|Sunday, May 09, 2004
Heavyweights go toe-to-toe over taxes
|The debate didn't end when the General Assembly finally compromised on a state budget.
By Michael Sluss
RICHMOND - Virginia's Democratic lieutenant governor and Republican attorney general had opposite reactions last month after the General Assembly passed a sweeping package of tax code changes and put a lid on the politically popular car tax relief program.
Minutes after the Senate and House of Delegates adjourned April 27, Lt. Gov. Tim Kaine released a statement praising lawmakers "for agreeing to a tax reform plan that moves Virginia forward."
Attorney General Jerry Kilgore called it "a sad day for the hard-working men and women of Virginia and their families."
The tax debate didn't end with the passage of a bill that will generate $1.36 billion in revenue over the next two years. Kaine and Kilgore are almost certain to argue the issue next year, when they are likely to square off in a race for governor.
"I think taxes will certainly be ... part of every campaign next year," Kilgore said Thursday.
Kilgore was an early and outspoken opponent of Democratic Gov. Mark Warner's plan to revamp the tax code and increase levies on sales, cigarettes and six-figure incomes. He criticized the governor for proposing tax increases in the early stages of an economic recovery and for waiting until after the 2003 legislative elections to make the plan public.
Kilgore also opposed legislation passed by the Republican-run Senate that would have produced nearly $4 billion in new revenue over two years by increasing various taxes. He joined former governors George Allen, a Republican, and Douglas Wilder, a Democrat, in calling for a referendum on proposed tax increases - an idea that Warner and Senate leaders quickly dismissed.
Kilgore opposed the tax increases, even after 17 House Republicans voted for a compromise bill that will increase sales and cigarette taxes and reduce certain levies, including the sales tax on groceries. Warner plans to sign the bill.
"The Republican Party I grew up in favors limited government, favors lower taxation," Kilgore said. "I'm not ashamed of that. I'm proud of that. I stood on the principles that I've grown up in the Republican Party adhering to, and I will continue to adhere to those principles."
Kilgore said the outcome of the General Assembly's tax and budget debate will not dilute his message on the campaign trail next year.
"I feel pretty confident I know what the voters think about raising taxes," Kilgore said.
Kaine embraced the compromise tax package and helped keep Senate Democrats on board after Senate leaders shelved some key portions of their proposal to get a deal with the House.
Kaine said he would welcome a debate over taxes, declaring himself "happy to be judged by my role" in this year's legislative fight.
"This was the year when leaders led and followers ducked," Kaine said.
Kaine said he will make the case for his leadership to the coalition of education and health care advocates and Republican-leaning business leaders who rallied behind Warner and the Senate in the tax debate. The legislation will support the investments in essential programs that those groups advocated, Kaine said.
"This was a bipartisan deal in both houses that was supported by virtually the entire business community in Virginia, the education community, the public safety community, the local government community," Kaine said. "I hope the people who are really caring about this will remember who was on their side, who was in the foxhole with them, and who was throwing a grenade into the foxhole."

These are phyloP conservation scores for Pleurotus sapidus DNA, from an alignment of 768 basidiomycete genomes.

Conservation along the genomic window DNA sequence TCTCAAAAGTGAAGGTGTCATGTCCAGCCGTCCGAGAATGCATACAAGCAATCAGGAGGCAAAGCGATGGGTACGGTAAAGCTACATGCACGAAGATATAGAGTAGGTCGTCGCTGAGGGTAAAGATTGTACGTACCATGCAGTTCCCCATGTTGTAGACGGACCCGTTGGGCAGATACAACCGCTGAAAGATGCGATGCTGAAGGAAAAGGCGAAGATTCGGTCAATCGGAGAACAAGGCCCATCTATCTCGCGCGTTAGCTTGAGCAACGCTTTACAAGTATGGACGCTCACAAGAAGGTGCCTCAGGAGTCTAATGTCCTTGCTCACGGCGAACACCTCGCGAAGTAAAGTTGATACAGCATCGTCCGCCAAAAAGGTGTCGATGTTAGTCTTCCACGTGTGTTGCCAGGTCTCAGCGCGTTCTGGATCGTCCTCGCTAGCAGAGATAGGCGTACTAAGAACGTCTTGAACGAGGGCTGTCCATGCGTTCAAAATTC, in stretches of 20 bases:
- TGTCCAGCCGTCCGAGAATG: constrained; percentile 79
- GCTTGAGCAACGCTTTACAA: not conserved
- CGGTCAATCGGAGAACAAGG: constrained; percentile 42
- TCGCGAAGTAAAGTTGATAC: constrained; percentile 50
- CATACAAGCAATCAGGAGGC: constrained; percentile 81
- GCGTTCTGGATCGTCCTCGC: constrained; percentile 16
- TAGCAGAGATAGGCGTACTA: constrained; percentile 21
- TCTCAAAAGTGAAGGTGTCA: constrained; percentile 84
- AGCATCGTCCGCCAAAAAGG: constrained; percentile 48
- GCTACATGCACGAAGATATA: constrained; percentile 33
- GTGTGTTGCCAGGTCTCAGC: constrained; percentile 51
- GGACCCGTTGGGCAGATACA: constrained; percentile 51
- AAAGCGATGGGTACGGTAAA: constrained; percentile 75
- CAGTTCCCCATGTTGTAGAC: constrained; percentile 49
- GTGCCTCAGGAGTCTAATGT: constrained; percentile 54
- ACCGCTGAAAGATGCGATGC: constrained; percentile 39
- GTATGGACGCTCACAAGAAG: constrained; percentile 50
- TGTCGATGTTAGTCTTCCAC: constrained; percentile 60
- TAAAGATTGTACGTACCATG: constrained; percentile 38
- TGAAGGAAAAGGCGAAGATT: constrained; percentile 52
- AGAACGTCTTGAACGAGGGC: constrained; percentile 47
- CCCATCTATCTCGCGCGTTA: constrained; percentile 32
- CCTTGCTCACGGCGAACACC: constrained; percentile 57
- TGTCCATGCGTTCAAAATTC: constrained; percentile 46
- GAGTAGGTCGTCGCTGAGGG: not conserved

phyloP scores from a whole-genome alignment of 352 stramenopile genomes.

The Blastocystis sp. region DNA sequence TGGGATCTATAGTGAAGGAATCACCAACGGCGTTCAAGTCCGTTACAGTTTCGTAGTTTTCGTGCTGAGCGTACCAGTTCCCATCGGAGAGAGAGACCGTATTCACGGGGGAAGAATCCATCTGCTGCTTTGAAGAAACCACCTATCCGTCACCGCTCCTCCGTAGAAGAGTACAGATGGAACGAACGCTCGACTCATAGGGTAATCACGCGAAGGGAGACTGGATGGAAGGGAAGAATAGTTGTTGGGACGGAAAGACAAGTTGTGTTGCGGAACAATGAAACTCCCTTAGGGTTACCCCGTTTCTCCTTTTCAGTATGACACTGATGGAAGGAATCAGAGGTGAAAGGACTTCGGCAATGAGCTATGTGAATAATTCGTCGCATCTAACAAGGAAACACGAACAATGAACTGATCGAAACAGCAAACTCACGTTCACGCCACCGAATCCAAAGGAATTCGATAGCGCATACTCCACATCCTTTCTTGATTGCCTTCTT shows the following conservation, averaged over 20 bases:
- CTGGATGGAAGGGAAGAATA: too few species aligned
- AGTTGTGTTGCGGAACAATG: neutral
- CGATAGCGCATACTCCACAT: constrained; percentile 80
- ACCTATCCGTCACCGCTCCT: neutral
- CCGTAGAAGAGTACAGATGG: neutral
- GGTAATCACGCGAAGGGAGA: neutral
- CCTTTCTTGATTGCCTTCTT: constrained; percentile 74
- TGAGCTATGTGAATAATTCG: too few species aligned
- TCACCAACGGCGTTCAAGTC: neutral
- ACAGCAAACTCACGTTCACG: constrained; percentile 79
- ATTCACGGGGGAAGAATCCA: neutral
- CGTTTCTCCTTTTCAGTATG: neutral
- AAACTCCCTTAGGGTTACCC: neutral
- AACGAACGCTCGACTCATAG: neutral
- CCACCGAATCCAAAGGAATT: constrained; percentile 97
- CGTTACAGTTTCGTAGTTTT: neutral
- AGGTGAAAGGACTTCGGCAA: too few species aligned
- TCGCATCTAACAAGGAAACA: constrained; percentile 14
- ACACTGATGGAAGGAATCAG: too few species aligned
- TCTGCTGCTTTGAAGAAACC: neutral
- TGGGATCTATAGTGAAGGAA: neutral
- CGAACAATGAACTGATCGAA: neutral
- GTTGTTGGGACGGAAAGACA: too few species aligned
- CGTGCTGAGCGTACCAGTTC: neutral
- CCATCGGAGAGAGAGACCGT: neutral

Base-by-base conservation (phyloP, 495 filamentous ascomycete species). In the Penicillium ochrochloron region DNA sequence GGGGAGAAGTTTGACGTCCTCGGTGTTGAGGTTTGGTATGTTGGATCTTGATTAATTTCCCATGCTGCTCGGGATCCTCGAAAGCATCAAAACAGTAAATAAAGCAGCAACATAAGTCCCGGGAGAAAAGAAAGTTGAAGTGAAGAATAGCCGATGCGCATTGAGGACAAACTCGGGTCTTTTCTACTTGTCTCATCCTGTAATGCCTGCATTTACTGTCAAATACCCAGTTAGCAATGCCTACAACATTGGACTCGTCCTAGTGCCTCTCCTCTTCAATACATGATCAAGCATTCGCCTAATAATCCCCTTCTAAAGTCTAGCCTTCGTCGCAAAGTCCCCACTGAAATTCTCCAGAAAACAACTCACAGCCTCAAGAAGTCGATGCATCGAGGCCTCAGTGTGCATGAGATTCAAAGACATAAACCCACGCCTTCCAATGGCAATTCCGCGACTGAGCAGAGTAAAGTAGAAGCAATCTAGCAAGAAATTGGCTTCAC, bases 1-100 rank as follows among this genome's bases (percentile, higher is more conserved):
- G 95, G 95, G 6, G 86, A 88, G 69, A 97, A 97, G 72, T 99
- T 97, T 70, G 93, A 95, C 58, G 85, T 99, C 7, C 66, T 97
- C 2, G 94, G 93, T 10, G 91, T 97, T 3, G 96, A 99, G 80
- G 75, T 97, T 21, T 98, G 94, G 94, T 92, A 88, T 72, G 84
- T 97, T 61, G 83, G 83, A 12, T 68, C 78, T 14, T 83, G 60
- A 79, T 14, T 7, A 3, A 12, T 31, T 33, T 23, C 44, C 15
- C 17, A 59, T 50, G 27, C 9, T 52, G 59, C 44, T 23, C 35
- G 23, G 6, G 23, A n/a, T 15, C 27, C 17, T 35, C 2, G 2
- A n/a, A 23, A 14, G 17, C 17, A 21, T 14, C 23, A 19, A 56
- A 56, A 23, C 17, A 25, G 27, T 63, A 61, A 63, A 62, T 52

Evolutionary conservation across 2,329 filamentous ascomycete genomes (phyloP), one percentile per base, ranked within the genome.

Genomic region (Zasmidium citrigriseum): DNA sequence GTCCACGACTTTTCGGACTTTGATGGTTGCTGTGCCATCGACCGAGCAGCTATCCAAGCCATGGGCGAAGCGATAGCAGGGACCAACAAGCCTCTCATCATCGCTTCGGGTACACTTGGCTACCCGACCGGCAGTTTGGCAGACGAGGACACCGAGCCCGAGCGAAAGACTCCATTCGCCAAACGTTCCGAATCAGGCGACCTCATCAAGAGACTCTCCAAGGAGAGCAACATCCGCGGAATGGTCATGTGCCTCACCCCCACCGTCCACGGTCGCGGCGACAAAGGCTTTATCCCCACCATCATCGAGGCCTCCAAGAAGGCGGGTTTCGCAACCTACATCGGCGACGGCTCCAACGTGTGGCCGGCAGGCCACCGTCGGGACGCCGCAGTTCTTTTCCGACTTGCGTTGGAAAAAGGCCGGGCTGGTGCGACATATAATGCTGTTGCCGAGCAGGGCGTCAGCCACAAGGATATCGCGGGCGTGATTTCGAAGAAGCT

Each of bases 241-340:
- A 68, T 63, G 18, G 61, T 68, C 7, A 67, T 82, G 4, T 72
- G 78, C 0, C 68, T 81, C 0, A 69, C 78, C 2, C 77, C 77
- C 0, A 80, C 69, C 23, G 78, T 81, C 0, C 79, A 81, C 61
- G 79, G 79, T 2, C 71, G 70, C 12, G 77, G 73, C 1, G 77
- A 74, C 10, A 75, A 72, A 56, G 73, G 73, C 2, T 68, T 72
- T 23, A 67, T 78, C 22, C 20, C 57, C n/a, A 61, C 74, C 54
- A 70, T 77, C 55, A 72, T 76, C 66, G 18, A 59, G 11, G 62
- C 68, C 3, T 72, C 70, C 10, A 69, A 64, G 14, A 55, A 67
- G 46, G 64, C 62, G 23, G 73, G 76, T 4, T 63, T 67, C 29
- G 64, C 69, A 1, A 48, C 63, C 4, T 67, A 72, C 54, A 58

University of Virginia political analyst Larry Sabato said Kaine's stance in the tax debate could help generate contributions from the same business interests that backed Warner in 2001.
"I think a lot of them were waiting for Kaine to become a credible candidate," Sabato said.
Sabato said the Republicans' intraparty squabble over taxes, which contributed to a two-month delay in passing a budget, could also erode some of Kilgore's support.
Asked whether he expects a backlash from those who supported the tax and budget plans passed by the legislature, Kilgore said: "I expect there to be huge support from hard-working, tax-paying Virginians."
"People I talk with every day question what we're doing in Richmond, wonder why we need new taxes and expect to see results out of their state government," Kilgore said.
Kilgore criticized lawmakers for capping the state's car tax reimbursements beginning in 2006, stalling a politically popular program that Republicans have championed in the past.
Former GOP Gov. Jim Gilmore rode to victory in 1997 on a promise to phase out the personal property tax on the first $20,000 of a vehicle's value. The reimbursement rate has remained frozen at 70 percent since 2001 because of weak revenue growth, but the program's cost has increased as Virginians have bought new and more valuable cars.
Warner proposed completing the phaseout by 2008. But lawmakers opted to cap the reimbursements at $950 million, which means vehicle owners will gradually pay a larger percentage of their car tax.
"I think we'll hear a lot about that in coming years as people get their higher car tax bills," Kilgore said.
Kilgore said he would consider pushing for the removal of the lid on car tax reimbursements as part of a "larger policy discussion" on taxes that could also entail such proposals as new incentives for businesses.
Kaine said Kilgore could have a hard time running against the car tax cap because Republican legislators proposed it.
"If he wants to fight with the guys in his own party about that, I'll let them have an internecine squabble over that," Kaine said.